“If the people and our personnel are not adequately resourced and adequately supported, nothing we vote on will be fully realized in implementation,” Cantelmo said. “I want to really emphasize and center the importance of our city staff who make this community, really to a large extent, the great community that this is.”
The role of city mayor is also set to change in 2024 with the addition of the city manager position. Cantelmo said he would be excited to head the reform process and work with a professional administrator who can handle the day-to-day implementation of regulations in the city.
“What’s really important now for Ithaca is that the mayor will be freed up to be the political leader and the policy driver for the city,” Cantelmo said. “That requires the mayor adopting the persona of coalition building, of listener, of policy and subject matter expert, and really digging into the issues that are facing the community.”
Though Cantelmo said it is too early in the campaign for him to receive endorsements, he has met his fundraising goal for January and hopes to continue to engage with the local community, especially at Cornell.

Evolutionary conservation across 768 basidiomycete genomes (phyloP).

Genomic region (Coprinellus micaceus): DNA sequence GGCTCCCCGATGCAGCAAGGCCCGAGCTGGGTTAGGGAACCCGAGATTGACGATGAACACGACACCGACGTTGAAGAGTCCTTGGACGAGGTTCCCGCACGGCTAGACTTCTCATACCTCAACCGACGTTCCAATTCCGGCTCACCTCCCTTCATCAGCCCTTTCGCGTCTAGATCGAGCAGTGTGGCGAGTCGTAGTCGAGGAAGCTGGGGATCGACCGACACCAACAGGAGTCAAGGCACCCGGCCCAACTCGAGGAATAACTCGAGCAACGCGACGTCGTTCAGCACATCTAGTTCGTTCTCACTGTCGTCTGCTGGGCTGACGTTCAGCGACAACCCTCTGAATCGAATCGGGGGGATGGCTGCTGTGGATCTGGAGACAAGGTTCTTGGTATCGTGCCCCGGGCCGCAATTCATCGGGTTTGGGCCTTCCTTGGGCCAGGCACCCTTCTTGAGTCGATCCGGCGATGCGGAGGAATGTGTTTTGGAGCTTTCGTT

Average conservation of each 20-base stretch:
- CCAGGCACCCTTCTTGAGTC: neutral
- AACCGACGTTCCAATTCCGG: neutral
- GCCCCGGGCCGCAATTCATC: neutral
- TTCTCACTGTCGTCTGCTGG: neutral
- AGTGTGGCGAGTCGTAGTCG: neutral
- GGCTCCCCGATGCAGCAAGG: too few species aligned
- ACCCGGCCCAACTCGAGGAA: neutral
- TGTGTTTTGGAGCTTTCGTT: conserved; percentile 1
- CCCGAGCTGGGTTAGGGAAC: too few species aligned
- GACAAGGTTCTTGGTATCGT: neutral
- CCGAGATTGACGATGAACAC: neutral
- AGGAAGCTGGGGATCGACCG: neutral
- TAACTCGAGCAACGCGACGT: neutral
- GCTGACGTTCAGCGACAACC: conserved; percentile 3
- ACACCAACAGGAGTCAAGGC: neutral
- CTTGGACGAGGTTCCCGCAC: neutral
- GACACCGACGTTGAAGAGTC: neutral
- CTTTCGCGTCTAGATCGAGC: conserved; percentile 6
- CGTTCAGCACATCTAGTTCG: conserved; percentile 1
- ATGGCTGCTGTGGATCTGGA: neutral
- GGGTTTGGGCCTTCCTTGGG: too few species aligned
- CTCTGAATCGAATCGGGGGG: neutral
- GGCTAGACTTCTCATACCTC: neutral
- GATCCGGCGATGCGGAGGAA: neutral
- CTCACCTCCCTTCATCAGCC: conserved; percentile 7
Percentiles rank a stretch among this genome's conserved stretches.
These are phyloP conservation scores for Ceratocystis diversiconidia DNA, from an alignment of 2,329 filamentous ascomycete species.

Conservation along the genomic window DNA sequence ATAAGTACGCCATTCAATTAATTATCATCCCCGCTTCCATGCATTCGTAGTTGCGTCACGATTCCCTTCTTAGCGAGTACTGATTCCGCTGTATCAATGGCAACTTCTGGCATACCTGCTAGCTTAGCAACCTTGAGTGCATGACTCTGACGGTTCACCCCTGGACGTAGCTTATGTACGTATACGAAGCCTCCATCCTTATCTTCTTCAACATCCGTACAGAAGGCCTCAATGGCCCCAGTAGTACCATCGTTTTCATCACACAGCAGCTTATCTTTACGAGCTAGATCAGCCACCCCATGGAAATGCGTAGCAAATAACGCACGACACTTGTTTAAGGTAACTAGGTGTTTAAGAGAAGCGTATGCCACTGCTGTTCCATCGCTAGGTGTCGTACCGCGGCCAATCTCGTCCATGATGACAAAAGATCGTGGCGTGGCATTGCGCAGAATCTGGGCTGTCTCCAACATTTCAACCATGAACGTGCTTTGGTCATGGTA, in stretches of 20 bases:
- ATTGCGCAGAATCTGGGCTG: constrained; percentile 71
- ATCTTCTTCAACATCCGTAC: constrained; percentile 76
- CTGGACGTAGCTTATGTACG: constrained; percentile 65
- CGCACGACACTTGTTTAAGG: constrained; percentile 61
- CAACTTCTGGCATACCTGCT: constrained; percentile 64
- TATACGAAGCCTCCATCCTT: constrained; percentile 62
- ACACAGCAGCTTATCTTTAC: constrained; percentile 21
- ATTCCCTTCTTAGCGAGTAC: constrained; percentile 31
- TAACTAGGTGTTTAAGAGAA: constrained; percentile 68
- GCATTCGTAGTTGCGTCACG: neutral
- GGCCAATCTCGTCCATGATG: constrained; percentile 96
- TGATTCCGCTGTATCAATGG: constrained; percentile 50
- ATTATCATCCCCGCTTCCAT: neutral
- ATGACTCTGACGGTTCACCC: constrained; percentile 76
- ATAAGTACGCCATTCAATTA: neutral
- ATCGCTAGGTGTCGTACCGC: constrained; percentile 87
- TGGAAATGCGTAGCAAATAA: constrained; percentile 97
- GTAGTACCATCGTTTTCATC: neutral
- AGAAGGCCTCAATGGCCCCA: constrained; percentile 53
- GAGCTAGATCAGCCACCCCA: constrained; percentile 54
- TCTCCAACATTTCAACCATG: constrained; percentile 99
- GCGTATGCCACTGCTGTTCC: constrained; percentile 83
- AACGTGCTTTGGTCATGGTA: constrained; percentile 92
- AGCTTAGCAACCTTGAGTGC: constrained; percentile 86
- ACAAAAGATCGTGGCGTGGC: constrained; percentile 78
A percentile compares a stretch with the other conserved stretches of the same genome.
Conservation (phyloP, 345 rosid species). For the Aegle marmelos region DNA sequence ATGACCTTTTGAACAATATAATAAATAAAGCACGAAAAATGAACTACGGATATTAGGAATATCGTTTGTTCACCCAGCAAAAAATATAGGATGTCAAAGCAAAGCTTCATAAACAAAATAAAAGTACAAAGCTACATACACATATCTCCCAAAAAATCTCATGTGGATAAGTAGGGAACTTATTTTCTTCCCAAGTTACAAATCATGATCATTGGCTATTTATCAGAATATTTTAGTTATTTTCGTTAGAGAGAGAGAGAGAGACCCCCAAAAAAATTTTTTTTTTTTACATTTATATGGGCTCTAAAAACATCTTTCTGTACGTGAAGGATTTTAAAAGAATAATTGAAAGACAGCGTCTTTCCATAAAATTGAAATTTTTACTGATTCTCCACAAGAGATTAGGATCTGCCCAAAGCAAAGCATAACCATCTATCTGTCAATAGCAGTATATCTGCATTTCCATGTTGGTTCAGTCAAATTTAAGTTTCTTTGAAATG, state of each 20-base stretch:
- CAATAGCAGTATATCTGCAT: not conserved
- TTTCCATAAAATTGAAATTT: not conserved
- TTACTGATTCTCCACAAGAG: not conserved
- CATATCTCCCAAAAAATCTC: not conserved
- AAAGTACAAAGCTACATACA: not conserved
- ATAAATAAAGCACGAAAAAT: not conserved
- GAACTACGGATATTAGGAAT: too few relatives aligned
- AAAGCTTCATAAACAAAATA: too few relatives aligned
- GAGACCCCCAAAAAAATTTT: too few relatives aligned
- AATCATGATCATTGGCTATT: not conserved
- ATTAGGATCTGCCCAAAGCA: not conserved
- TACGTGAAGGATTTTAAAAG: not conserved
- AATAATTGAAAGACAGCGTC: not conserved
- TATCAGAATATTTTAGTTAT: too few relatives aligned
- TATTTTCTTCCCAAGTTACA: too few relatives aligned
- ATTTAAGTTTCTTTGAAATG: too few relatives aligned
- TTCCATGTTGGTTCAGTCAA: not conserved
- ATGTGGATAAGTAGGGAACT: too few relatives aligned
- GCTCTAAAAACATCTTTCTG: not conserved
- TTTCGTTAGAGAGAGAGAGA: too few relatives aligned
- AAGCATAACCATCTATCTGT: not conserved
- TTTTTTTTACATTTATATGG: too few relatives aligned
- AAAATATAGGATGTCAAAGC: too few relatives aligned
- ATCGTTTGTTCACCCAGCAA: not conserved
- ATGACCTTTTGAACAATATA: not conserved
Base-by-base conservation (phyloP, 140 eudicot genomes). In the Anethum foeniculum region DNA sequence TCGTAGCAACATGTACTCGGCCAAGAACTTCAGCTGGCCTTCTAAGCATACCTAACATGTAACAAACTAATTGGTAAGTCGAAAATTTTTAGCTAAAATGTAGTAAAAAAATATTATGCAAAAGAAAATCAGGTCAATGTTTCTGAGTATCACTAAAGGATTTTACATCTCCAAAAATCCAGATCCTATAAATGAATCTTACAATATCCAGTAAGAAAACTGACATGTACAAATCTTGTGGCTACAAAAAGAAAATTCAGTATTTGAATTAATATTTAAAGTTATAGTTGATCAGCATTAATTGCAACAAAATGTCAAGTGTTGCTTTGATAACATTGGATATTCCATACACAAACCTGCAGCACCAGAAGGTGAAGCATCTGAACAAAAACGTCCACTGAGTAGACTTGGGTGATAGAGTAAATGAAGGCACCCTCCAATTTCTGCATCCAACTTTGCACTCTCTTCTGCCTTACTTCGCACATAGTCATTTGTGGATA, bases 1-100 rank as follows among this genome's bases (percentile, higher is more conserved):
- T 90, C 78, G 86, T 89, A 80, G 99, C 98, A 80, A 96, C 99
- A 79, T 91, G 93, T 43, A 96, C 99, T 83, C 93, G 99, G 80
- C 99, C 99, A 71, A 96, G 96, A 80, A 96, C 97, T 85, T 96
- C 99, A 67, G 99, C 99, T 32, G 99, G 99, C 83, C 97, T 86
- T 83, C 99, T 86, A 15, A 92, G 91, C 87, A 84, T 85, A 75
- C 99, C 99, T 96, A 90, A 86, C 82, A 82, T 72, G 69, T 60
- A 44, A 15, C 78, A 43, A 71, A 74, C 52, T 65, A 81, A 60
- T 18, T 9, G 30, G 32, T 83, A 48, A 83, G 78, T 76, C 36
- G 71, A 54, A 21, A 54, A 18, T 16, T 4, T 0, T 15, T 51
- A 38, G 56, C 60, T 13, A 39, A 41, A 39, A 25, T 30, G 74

“As a member of the Cornell community, I really have to emphasize the personal value I’ve felt in being more involved in the community that I live in,” Cantelmo said. “It’s really important to see, in your elected leaders, is this someone who’s actively trying to build bridges between the community that I live in academically, and the community in which I’m located? And hopefully [a leader can] reconcile those identities and make people feel really integrated.”
Even though Cantelmo had a decade-long career in the nonprofit sector in Washington D.C. prior to moving to Ithaca and is finishing his Ph.D. in government, he said his aspirations remain on engaging in local politics.
“I love the idea of raising my kids in this community. I love the idea of being settled, having seen them grow up with their friends, of giving them that stability,” Cantelmo said. “I really love the [research], but my passion is absolutely public service in my community. And I look forward to being able to provide that stability in my family for staying in a community that’s given a lot to us already.”